16
fine, as in the well-known example of the dangling else that occurs in many
programming languages:
Statement = "if" '(' Expression ')' Statement ["else" Statement]
| ... .
Input for this grammar like
if (a > b) if (a > c) max = a; else max = b;
is ambiguous: does the "else" belongs to the inner or to the outer if statement? The
LL(1) conflict arises because
first("else"
Statement) ∩
follow(Statement) = {"else"}
However, this is not a big problem, because the parser chooses the first matching
alternative, which is the "else" of the inner if statement. This is exactly what we
want.
Resolving LL(1) conflicts by grammar transformations
If Coco/R reports an LL(1) conflict the user should try to eliminate it by transforming
the grammar as is shown in the following examples.
Factorization. Most LL(1) conflicts can be resolved by factorization, i.e. by extracting the common parts of conflicting alternatives and moving them to the front. For
example, the production
A = a b c | a b d.
can be transformed to
A = a b (c | d).
Left recursion. Left recursion always represents an LL(1) conflict. In the production
A = A b | c.
both alternatives start with c (because first(A) = {c}). However, left recursion can
always be transformed into an iteration, e.g. the previous production becomes
A = c {b}.
Hard conflicts. Some LL(1) conflicts cannot be resolved by grammar transformations. Consider the following (simplified) productions from the C# grammar:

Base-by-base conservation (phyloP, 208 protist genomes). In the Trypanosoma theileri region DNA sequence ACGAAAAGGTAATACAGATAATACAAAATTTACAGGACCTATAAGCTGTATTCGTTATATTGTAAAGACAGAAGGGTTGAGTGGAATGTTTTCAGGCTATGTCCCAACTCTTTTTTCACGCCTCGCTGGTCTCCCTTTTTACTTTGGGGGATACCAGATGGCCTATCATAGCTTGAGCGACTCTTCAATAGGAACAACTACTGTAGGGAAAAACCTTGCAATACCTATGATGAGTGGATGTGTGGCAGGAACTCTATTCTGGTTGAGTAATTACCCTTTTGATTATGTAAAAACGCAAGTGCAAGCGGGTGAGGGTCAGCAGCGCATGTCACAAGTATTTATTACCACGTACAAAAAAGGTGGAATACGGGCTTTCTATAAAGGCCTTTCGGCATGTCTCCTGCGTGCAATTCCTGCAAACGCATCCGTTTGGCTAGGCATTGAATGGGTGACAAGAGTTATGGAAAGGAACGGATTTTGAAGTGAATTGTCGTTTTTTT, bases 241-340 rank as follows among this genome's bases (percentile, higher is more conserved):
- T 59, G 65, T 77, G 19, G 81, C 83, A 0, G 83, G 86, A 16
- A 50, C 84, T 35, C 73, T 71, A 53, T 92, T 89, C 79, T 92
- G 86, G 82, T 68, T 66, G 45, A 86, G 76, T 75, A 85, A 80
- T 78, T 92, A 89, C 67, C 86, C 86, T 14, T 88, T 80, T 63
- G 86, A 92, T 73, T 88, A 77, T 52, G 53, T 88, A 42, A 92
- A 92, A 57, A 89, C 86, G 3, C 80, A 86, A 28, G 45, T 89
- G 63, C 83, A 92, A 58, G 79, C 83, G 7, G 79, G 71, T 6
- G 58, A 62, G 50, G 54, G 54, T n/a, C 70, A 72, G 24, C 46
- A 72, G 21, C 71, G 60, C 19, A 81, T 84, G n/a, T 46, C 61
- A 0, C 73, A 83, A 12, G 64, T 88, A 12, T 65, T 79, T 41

Expr
= Factor {'+' Factor}.
Factor =
'(' ident ')' Factor
| '(' Expr ')'
| ident | number.
/* type cast */
/* nested expression */
The conflict arises, because two alternatives of Factor start with '('. Even worse,
Expr can also be derived to an ident. There is no way to get rid of this conflict by
transforming the grammar. The only way to resolve it is to look at the ident following
the '(': if it denotes a type the parser has to select the first alternative otherwise the
second one. We shall deal with this kind of conflict resolution in Section 2.4.6.
Readability issues. Some grammar transformations can degrade the readability of the
grammar. Consider the following example (again taken from a simplified form of the
C# grammar):
UsingClause = "using" [ ident '=' ] Qualident ';'.
Qualident
= ident { '.' ident }.
17